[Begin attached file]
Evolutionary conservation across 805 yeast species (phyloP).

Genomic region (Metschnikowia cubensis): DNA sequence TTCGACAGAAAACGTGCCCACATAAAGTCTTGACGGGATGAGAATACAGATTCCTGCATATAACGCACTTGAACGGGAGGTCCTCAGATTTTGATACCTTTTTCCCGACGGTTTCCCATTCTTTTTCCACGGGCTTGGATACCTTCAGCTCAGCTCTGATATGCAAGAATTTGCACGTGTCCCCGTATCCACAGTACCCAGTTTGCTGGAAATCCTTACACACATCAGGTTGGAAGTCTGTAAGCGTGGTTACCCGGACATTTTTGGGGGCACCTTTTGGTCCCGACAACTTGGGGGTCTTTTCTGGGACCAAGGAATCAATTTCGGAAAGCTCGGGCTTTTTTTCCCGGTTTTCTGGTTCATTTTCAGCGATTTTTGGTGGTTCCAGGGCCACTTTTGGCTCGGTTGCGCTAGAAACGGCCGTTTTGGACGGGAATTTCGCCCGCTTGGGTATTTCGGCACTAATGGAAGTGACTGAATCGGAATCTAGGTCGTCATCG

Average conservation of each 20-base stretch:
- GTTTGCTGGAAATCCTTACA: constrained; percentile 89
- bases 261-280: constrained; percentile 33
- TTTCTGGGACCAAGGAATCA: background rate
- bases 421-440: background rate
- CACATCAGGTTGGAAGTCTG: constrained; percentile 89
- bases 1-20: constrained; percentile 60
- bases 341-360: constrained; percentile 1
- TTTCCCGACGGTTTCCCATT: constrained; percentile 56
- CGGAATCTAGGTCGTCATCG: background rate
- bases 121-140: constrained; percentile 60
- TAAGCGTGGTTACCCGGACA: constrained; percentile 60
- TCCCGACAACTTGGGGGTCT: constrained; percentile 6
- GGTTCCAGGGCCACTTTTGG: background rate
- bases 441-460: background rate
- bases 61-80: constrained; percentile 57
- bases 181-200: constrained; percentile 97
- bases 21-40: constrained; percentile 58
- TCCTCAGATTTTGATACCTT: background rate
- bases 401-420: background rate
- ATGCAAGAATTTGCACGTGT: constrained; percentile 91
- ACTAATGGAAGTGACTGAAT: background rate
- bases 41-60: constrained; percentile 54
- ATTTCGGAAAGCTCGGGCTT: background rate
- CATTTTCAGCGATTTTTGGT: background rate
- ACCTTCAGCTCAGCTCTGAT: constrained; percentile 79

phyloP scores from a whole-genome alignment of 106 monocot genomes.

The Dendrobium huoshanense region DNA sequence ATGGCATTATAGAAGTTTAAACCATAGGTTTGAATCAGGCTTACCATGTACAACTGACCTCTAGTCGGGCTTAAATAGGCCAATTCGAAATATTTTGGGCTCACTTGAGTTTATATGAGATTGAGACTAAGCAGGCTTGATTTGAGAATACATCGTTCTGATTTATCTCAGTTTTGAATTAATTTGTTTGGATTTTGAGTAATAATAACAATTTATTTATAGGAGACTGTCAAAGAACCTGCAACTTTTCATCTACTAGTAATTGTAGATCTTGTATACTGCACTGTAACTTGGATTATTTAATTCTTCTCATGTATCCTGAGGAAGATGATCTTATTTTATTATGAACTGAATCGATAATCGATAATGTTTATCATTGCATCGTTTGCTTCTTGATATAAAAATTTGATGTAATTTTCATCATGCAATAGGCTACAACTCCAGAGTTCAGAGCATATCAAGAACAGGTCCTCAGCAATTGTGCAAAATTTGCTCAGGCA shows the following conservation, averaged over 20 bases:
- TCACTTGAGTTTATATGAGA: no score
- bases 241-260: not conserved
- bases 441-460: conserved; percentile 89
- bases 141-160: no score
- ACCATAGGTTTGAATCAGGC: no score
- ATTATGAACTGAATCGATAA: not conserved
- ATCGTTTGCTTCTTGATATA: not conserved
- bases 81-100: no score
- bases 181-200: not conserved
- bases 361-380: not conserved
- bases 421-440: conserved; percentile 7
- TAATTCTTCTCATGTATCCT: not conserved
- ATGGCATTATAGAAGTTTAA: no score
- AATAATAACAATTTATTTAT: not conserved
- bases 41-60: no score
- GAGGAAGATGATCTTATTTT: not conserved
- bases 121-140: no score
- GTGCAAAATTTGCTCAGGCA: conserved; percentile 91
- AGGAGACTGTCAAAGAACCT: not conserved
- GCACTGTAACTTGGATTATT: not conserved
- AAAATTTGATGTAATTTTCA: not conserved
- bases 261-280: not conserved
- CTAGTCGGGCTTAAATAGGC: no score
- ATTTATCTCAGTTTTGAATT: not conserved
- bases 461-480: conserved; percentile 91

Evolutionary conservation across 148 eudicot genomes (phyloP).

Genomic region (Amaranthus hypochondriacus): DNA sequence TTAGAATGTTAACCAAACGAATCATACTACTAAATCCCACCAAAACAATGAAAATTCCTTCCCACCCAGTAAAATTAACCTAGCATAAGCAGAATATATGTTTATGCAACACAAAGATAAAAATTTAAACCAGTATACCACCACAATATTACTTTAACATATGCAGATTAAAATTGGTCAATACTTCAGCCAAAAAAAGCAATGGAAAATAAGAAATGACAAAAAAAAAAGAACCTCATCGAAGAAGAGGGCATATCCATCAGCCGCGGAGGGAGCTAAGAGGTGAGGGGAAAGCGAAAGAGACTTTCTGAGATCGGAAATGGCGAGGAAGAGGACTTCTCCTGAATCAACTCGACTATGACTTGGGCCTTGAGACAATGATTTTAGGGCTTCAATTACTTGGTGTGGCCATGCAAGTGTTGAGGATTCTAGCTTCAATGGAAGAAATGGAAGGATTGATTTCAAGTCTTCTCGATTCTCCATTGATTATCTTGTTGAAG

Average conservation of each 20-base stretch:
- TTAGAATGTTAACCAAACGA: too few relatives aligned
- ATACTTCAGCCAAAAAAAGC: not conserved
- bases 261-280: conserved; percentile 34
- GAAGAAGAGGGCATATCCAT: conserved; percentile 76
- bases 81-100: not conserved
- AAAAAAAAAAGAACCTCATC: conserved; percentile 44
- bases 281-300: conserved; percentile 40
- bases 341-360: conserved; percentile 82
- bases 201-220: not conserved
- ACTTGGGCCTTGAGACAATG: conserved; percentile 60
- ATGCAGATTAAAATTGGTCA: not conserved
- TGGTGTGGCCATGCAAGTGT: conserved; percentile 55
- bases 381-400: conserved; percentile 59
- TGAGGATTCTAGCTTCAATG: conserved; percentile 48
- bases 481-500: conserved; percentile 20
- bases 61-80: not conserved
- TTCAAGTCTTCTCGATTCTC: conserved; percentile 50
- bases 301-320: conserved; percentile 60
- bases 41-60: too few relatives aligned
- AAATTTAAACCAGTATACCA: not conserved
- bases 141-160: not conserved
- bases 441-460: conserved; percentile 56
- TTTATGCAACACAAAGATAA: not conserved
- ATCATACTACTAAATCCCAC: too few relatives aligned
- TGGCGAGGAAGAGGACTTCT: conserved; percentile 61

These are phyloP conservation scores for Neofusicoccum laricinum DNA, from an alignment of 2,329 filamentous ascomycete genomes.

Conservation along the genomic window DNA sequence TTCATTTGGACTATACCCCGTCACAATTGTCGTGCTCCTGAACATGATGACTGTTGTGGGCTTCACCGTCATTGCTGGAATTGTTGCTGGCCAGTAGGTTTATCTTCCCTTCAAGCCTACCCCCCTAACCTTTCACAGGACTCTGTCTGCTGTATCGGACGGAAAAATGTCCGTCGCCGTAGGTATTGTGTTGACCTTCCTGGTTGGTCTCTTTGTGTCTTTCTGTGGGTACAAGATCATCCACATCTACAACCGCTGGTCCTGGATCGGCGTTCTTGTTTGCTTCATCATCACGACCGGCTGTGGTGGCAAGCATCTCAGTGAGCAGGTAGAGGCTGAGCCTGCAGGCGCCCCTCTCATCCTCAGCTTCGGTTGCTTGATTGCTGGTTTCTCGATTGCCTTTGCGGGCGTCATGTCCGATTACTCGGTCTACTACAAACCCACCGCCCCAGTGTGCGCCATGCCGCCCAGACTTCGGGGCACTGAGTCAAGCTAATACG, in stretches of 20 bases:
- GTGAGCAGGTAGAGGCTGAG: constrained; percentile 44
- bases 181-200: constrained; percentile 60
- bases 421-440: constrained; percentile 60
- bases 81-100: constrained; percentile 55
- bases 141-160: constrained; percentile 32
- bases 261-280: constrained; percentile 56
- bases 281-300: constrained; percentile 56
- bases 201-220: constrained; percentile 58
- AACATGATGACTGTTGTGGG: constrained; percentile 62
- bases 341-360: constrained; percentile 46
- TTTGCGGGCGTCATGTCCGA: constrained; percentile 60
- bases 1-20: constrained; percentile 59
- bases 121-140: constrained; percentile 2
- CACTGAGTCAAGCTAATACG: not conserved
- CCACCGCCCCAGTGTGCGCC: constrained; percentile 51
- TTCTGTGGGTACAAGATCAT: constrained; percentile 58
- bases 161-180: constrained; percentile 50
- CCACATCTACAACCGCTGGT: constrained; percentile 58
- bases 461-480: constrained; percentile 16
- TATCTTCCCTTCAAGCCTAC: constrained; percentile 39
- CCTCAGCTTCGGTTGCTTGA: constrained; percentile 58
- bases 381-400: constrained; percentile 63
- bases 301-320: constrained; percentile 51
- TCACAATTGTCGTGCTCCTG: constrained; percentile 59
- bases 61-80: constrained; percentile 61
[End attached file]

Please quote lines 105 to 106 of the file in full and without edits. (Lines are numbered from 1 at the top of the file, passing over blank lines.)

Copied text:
- TATCTTCCCTTCAAGCCTAC: constrained; percentile 39
- CCTCAGCTTCGGTTGCTTGA: constrained; percentile 58